John Paulson, the billionaire hedge- fund manager having the worst year of his career, has received less than 10 percent in redemption requests for his Recovery and Credit Opportunities funds for year’s end, according to two people familiar with the firm.
Withdrawal orders for those two funds, which together managed about $15 billion as of July 31, were due at the end of September and may give some indication of what total redemptions could be across all of Paulson’s funds, the worst-performing of which has tumbled 47 percent this year. Investors in the rest of the funds, including his flagship Advantage Plus, have until the end of October to put in withdrawal notices.
Some long time clients said they are staying put because the 55-year-old manager made $15 billion in 2007 betting on a tumble in subprime mortgages.
“We’re going to give Paulson the benefit of the doubt,” said Trip Kuehne, founder of Double Eagle Capital Management LP, a Dallas-based firm that has invested with Paulson since 2005. “I believe in him and his firm and don’t plan to pull my money.”
While investors who have been in the Advantage Plus fund since its 2005 inception are still up 268 percent over the life of the fund, clients who came in at the beginning of 2008 have made 4.3 percent, according to Bloomberg calculations.
Armel Leslie, a spokesman for Paulson, declined to comment on redemptions or performance.
Every big dive in U.S. equities in recent weeks, especially in stocks such as Citigroup Inc., Transocean Ltd. and Capital One Financial Corp. that count among Paulson’s largest holdings, has caused speculation that the New York-based firm is selling shares to meet redemptions.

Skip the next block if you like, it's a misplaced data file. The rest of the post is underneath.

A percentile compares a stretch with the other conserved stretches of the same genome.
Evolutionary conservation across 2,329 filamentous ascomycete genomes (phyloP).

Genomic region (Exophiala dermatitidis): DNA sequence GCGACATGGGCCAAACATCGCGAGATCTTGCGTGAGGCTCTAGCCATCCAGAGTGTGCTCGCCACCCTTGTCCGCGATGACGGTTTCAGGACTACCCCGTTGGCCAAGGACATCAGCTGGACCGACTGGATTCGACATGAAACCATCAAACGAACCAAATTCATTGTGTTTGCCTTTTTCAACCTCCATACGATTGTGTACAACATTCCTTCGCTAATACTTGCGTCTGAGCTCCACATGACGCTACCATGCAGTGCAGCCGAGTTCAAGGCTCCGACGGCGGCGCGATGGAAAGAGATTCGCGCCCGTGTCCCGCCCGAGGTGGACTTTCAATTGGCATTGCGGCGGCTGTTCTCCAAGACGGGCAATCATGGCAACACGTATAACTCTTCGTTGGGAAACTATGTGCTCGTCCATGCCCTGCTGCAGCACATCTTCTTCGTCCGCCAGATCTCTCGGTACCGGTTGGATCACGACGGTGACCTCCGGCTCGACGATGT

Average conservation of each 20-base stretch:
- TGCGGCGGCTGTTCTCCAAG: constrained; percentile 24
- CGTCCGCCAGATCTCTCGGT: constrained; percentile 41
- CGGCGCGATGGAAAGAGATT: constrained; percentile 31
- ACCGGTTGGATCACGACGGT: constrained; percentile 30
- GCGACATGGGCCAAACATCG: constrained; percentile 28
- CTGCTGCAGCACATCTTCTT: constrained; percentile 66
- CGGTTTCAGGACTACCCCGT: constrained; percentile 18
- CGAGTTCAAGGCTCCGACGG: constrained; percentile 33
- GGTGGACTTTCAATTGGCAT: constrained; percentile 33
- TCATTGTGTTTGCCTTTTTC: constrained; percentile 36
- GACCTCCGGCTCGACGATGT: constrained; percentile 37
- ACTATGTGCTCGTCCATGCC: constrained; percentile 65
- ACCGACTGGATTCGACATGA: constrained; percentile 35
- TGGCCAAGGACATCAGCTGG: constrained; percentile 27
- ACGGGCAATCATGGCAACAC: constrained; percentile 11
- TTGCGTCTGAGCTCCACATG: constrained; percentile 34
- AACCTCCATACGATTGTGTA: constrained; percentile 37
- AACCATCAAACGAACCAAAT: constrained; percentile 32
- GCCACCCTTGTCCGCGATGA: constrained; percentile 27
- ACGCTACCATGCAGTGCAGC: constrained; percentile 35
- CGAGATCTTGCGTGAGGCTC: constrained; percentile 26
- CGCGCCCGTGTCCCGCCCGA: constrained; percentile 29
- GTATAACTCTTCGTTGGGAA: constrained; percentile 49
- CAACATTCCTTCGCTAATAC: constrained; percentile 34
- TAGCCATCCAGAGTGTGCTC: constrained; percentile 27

Paulson and his employees account for about half of the firm’s $30 billion in assets, according to the two people. Redemption periods for outside investors are staggered, and if every client eligible to pull money from Paulson funds at year’s end did so, redemptions would be about $6 billion, or roughly 20 percent of total assets, according to Bloomberg calculations.
On average, gross redemptions for Paulson’s funds at the end of any given year have averaged about 10 percent, according to two people familiar with the firm, who asked not to be identified because the information is private. At the end of 2008, when some hedge funds were limiting withdrawals, Paulson investors pulled 26 percent of assets, the people said. A net $10 billion came out of the firm at that time, they said.
Paulson, who started his hedge fund in 1994, has been betting on a U.S. recovery before the end of next year.
Advantage Plus Fund
His Recovery fund, which is designed to make money as the economy improves, has tumbled 31 percent this year and the firm’s Credit Opportunities fund, which invests in distressed debt, has fallen 18 percent, according to three investors who asked not to be named because the fund is private.
His oldest fund, Paulson Partners, which bets on the shares of merging companies, is down 10 percent, the investors said.
Paulson’s Advantage and Advantage Plus funds, which wager on distressed companies and companies going through corporate events including restructurings, have fallen 33 percent and 47 percent respectively this year through September, according to investors. Those two funds accounted for $15.7 billion in assets as of July.
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